[Viktor] just pulled out another one of his decades-old projects. This time around it’s a timer he built using 7400 logic chips. It was a great way for him to learn about electronics, and ended up serving as his alarm clock every morning.
Two pieces of copper clad board were cut to the same size. One of them was etched to act as the circuit board. The other was outfitted as a face plate. The same type of transfer sheets used to mask the traces of the circuit were also used to apply labels to the face plate. It was then coated with acrylic spray to protect it and stave off corrosion. The clock keeps time based on a half-wave rectified signal. The source is from a transformer which steps mains voltage down to a safe level for the 7805 regulator that supplies the clock’s power bus.
We’re glad [Viktor] has been showing off these old projects. We’ve also enjoyed seeing a TV sleep timer he built. If you’ve got something neat for yester-year why not dust it off, post the details, and send us a tip about it?
[TGTTGIT] recently took the plunge and decided to build his own computer using logic chips. He just completed a 4-bit ALU which can compute 18 functions. It took a long time to get the wiring right, but in true geek fashion his build was accompanied by an alternating Chapelle’s Show and Star Trek: TNG marathon playing in the background.
This project is the stepping stone for a larger 16-bit version. The experience of wiring up just this much of it has convinced him that an FPGA is the only way to go for the future of the build. But since he had already ordered the chips it was decided that the only thing to do was to see this much through. He used the truth table from The Elements of Computing Systems for the design and posted several times about the project before arriving at this stopping point so you may be interested in clicking through the other post on his blog. There’s also a lot of other TTL computer projects around here worth checking into.
Continue reading “Breadboarding a 4-bit ALU”
If you’re going to build your own computer, it probably wouldn’t do you well to exactly emulate the computer you’re looking at right now. The modern x86 and x64 chips that power your desktop or laptop contain hundreds of individual instructions, and the supposed RISC CPUs found in ARM-powered devices contain nearly as many. No, if you’re going to build your own computer you should make it easy on yourself, just as [Jack Eisenmann] did when he built the DUO Compact, a one-instruction set computer made on a breadboard.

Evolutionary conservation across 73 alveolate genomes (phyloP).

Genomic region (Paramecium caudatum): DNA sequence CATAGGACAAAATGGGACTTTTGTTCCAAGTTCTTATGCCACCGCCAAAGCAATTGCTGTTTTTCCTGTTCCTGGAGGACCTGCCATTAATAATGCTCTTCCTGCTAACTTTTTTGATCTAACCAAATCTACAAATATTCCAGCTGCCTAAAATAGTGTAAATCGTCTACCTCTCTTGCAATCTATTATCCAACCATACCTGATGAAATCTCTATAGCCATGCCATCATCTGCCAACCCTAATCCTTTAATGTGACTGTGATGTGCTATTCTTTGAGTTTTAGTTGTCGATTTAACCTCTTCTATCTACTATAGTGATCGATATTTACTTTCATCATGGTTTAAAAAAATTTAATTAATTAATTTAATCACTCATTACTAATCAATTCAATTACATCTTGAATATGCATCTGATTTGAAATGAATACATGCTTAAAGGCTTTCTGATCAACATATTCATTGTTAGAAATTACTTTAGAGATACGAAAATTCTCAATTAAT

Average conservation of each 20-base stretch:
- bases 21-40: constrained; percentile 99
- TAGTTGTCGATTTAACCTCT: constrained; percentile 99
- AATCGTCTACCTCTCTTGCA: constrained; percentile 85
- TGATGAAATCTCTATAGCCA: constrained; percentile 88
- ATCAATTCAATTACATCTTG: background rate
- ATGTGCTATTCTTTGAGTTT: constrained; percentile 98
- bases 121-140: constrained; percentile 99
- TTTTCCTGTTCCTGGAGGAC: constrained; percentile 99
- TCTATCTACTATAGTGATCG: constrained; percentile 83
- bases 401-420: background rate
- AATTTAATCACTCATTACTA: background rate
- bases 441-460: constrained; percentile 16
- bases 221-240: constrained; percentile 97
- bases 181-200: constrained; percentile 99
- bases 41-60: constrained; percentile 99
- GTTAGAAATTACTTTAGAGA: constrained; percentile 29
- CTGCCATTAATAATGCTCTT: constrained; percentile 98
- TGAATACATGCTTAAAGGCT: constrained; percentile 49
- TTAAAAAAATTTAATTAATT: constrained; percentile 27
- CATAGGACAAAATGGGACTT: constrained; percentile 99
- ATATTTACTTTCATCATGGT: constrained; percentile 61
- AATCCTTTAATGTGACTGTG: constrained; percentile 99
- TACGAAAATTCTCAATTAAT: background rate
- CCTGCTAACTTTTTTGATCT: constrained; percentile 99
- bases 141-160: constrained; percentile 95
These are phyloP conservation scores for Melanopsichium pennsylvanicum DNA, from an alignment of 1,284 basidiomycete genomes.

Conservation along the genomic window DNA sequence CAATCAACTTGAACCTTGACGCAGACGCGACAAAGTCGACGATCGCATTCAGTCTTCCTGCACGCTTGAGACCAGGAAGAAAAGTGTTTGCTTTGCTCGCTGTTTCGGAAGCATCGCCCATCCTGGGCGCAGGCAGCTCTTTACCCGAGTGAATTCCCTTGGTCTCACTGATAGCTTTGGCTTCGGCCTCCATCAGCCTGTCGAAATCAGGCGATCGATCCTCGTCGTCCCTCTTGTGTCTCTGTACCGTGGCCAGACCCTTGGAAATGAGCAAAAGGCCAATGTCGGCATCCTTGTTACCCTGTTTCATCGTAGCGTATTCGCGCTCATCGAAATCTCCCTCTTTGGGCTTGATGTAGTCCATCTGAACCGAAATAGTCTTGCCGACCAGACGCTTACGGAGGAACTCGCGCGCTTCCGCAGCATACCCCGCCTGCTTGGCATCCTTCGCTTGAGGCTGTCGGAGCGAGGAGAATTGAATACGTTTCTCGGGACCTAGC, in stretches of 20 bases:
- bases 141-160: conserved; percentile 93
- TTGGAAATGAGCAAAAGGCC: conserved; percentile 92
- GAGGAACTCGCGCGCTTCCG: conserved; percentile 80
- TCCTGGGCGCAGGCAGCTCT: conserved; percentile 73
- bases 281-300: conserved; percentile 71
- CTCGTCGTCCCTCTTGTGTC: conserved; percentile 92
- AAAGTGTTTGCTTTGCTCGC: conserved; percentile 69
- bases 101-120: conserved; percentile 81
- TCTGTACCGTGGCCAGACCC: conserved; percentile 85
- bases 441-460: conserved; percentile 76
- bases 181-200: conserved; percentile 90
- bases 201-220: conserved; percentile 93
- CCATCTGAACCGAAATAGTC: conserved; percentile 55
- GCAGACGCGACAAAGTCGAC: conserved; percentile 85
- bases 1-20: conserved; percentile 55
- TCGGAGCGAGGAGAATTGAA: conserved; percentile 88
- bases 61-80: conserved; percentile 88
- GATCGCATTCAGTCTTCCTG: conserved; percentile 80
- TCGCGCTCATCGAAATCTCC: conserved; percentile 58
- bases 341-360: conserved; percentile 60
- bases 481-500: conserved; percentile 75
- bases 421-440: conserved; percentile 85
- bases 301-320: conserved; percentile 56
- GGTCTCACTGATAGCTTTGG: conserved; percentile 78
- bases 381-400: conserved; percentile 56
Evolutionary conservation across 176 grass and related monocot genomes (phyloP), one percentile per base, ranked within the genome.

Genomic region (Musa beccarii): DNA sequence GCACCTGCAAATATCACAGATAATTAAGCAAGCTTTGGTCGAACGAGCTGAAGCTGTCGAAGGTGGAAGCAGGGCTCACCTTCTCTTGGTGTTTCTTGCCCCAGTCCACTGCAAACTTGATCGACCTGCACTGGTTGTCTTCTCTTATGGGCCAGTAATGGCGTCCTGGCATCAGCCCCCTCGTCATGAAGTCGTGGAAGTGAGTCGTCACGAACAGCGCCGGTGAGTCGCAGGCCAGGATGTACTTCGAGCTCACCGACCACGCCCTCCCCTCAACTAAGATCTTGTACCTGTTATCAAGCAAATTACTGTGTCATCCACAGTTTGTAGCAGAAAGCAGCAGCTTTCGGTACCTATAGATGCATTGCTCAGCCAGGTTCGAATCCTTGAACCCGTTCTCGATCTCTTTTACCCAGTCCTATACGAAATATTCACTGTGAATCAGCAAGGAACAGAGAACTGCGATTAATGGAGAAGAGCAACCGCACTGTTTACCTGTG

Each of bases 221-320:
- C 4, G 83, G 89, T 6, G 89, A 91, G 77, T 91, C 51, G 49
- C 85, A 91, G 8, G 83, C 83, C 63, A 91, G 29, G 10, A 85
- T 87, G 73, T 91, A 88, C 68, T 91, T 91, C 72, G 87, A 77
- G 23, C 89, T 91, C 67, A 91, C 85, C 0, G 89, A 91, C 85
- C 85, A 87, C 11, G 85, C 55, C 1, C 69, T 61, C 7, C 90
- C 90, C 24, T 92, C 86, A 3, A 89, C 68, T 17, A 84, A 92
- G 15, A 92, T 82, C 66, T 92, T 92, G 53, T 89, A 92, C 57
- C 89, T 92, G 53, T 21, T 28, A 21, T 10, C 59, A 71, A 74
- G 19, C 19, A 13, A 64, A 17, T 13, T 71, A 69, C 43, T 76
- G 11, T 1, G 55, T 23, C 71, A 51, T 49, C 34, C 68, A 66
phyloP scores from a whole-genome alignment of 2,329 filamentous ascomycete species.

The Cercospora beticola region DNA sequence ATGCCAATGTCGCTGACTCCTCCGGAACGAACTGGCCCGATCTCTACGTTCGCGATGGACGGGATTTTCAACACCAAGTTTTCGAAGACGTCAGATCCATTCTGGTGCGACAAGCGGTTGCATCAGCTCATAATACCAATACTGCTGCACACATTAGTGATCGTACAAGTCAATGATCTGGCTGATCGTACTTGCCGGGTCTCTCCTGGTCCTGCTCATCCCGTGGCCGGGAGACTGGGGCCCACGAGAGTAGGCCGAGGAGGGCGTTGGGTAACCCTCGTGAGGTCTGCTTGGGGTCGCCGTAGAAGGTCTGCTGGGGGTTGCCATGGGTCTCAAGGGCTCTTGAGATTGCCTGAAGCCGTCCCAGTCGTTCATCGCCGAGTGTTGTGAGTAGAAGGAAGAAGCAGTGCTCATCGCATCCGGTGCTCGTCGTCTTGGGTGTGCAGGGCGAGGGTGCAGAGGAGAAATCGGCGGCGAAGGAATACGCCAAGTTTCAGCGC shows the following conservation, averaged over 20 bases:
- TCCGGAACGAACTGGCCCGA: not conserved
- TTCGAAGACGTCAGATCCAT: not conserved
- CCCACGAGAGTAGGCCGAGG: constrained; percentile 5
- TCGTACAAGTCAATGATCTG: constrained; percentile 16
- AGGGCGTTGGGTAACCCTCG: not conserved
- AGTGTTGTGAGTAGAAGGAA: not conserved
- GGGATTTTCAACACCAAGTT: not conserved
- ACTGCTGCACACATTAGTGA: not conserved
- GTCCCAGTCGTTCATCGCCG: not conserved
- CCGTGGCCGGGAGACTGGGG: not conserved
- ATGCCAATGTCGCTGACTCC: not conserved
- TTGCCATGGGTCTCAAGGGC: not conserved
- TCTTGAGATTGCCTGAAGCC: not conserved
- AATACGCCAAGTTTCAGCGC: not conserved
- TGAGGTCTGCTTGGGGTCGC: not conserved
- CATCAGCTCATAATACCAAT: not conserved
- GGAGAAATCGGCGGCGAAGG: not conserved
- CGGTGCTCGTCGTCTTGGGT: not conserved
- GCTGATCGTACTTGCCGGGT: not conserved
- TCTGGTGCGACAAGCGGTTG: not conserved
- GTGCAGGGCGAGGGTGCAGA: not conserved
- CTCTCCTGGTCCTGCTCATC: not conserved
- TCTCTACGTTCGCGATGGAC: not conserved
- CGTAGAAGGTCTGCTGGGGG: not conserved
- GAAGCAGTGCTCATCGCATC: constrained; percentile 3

Instead of dozens or hundreds of individual instructions, a one instruction computer has – like its name implies – only one way of manipulating bits. For the DUO Compact, [Jack] chose a NOR and fork conditionally instruction. Each line of assembly written for the DUO Compact has four memory instructions: a source address, destination address, skip address 1, and skip address 2. [Jack] explains exactly how this operation can allow him to compute everything:
Three steps occur when executing the instruction:
- Load the byte at the first and second address. NOR these bytes together.
- Store the result of step 1 in the second address.
- If the result of step 1 was zero, then skip to the instruction at the fourth address; otherwise, skip to the instruction at the third address.
As if designing a one instruction computer built using only basic logic and memory chips wasn’t impressive enough, [Jack] went as far as writing an emulator for his system, a compiler, an operating system, and even a few programs such as a square root calculator and a text-based adventure game.
By any measure, [Jack] has finished an amazing build, but we’re blown away by the sheer amount of documentation he’s made available. He’s even gone so far as to write a tutorial for building your own DUO Compact.
You can check out a few videos of the DUO Compact after the break. Of course, if you’re looking for a project to tackle, you’re more than welcome to design a PCB from the DUO Compact schematic. We’d certainly buy one.
Continue reading “Mess of wires is actually a one instruction computer”